12A -The Michigan Daily - Friday, October 17, 2003
who has been
for six years,
relaxes at home
with family. He
says that home
life is the
greatest form of
regularly In family
church and high
though he is on
call at all hours,
ones have always
of his career.
'Appreciate the simple things, the bright spots from day
to day." - Brad Hamilton
Funeral director, Muehlig Funeral Chapel
home to a
one of the
Hamilton In the morning light of Muehlig's parking garage. While Hamilton cites religion as a point of strength in coping
with his work, Issues of faith are left at the door, assuring appropriate service for all creeds.
Funeral director Brad Hamilton finds life in the
presence of death. Photo story by Seth Lower, Daily Photo Editor
ou cannot see light without dark; life
means nothing without deathi.To
accept one's own mortality is to
embrace the beauty of life. But to live
with death every day is another challenge
This is precisely what Brad Hamilton,
funeral director at Muehlig Funeral Home
in Ann Arbor, does for a living.
Seven days a week, any day of the year,
death can call Hamilton's home phone. One
might wonder why anybody would choose to
accept this burden.
For Hamilton, his youth shaped his even-
tual career path; a childhood friend's father
owned a funeral home where they played
The man was highly respected in his com-
munity and it showed Brad that the generally
misunderstood profession is an important
aspect of society.
An average day at Muehlig might include
picking up and embalming the deceased, mak-
ing funeral arrangements, visiting with fami-
lies, and delivering flowers.
According to Hamilton, the most reward-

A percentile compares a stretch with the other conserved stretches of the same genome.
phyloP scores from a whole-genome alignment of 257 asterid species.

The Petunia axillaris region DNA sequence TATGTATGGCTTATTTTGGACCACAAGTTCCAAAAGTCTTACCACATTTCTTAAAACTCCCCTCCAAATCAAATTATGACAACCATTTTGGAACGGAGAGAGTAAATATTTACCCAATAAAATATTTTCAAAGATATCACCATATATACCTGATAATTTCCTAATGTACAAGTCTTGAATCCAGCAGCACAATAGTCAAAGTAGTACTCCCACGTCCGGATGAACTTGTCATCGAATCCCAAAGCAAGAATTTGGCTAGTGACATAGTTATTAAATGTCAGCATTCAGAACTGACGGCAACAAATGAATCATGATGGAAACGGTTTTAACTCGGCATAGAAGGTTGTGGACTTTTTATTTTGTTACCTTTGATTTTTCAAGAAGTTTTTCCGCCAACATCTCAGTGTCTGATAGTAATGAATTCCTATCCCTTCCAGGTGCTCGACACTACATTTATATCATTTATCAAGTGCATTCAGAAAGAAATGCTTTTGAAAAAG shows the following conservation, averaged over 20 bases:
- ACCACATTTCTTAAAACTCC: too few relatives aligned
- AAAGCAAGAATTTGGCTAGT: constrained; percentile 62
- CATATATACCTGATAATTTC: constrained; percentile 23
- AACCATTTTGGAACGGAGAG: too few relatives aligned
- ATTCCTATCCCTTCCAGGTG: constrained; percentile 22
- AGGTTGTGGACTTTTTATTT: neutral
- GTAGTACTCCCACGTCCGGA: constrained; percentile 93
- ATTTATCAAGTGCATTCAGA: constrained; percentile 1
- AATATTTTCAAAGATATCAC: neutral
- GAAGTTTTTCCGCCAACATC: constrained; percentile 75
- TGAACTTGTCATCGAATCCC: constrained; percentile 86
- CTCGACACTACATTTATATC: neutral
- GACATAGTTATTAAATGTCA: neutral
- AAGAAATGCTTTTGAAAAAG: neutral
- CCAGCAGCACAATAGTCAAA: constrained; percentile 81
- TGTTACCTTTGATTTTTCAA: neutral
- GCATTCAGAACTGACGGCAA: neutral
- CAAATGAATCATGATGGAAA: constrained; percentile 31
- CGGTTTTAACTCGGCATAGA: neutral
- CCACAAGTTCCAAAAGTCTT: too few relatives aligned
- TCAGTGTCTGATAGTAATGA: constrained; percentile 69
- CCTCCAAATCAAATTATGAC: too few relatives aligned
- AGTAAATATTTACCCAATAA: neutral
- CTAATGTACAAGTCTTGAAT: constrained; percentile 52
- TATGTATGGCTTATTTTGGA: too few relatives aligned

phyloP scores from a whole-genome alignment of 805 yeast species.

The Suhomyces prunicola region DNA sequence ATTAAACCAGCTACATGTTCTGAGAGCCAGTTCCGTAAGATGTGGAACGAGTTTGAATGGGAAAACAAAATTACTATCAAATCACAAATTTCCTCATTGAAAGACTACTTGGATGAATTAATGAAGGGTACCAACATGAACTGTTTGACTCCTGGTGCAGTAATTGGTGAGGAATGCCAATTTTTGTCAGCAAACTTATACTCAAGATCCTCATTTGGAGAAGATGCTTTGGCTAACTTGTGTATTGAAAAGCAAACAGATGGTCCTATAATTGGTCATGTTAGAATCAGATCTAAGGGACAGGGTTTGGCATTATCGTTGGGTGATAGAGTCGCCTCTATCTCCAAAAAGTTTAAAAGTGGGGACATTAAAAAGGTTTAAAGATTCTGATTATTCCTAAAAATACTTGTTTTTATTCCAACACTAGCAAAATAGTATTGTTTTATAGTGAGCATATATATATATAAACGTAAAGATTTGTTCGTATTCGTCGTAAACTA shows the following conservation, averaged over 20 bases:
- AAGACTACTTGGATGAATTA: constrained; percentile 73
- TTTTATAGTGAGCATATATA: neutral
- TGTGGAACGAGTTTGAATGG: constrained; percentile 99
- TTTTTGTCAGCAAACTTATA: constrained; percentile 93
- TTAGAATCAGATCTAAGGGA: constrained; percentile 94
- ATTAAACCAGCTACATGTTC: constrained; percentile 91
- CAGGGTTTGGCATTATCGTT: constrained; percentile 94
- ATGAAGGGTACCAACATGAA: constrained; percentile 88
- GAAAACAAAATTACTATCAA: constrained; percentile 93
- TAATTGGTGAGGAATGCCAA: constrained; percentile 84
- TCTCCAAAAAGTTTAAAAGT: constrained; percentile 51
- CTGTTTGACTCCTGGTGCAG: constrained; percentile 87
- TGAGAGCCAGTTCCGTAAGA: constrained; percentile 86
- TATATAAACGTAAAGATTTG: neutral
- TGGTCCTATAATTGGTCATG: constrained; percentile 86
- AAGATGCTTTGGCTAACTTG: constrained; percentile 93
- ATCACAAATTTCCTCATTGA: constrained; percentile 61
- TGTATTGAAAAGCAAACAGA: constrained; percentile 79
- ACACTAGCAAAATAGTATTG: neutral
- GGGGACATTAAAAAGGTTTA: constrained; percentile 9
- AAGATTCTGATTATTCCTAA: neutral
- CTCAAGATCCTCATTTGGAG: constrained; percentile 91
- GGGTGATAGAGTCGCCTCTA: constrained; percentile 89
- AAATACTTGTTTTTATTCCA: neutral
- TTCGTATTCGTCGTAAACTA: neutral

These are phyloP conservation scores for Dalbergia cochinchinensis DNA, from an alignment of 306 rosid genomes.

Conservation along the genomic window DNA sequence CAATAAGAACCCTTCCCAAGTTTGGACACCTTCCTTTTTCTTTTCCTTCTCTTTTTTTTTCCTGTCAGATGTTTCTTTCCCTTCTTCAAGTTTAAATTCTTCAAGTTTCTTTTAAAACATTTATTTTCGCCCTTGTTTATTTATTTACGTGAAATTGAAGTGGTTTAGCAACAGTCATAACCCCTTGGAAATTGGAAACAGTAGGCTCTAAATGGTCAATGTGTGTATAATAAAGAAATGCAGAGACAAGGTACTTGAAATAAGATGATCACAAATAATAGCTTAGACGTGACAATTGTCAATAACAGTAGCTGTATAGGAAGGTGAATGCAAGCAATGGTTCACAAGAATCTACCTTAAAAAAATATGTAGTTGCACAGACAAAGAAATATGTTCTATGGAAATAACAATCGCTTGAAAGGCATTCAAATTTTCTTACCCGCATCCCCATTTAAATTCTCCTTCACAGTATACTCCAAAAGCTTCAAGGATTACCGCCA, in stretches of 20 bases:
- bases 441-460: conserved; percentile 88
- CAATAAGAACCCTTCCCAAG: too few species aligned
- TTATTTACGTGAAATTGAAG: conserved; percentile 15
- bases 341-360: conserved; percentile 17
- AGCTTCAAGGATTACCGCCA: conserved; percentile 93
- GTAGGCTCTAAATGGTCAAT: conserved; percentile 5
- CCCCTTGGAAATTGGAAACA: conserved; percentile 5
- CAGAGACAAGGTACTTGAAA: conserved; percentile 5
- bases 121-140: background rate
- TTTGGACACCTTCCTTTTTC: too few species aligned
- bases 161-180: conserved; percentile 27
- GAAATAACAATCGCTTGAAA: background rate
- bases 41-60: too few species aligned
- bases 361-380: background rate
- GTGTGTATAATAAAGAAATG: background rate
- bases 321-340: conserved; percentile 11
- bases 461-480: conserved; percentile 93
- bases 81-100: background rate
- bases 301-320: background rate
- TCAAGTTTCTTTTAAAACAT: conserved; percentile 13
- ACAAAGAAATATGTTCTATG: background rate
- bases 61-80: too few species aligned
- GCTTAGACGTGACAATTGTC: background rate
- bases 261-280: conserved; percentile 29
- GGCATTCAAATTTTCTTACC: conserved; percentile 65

ing parts of the job are "helping. people
through a difficult time and providing dig-
nity to the end of a life."
For family members or
friends who need to talk,
Muehlig provides bereave-
ment support groups that can
Embalming fluid is essential In the preservation of bodies and In
other preparations related to the funeral service.
help reduce the anxiety and stress of grieving.
'After years of suffering, sometimes death can
be a blessmg," said Hamilton.
"But there is a pecking order: the young
should never die."
He added that the hardest part of the job is
dealing with these tragic deaths and the con-
flicts that they cause within families.
How does one deal with the constant
presence of death and grieving? The key is
to keep a sense of humor, as Hamilton puts
it, and "appreciate the simple things, the
bright spots from day to day.'
To help achieve peace of mind, he runs
home from work, participates in church
activities, participates in the occasional
marathon, and spends time with his wife
and two children.
His daughter Betsy, a sophomore at the
"I suppose it has helped me
to live as completely as I can
so that if I could look back
after I died I would be
content with what I had
lived, no matter how short."
LSA sophomore and daughter of Brad Hamilton
University, talks about growing up like the
girl in the movie "My Girl" and the blunt
reality that death puts food on the table.
"At four or five in the morning he can
receive a death call, and inevitably it
wakes us all up. For about 17 years I
learned to block it out - to roll over and
think of it as just an interruption to my
sleep pattern, but recently I started to real-
ize what it really meant. It dawned on me
that somebody somewhere was dealing
with the shock of the loss of a loved one."
"I suppose it has helped me to live as
completely as I can so that if I could look
back after I died I would be content with
what I had lived, no matter how short. This
is in essence what my dad embodies," she
continues. "As he sees everyday, you never
know when it may end."
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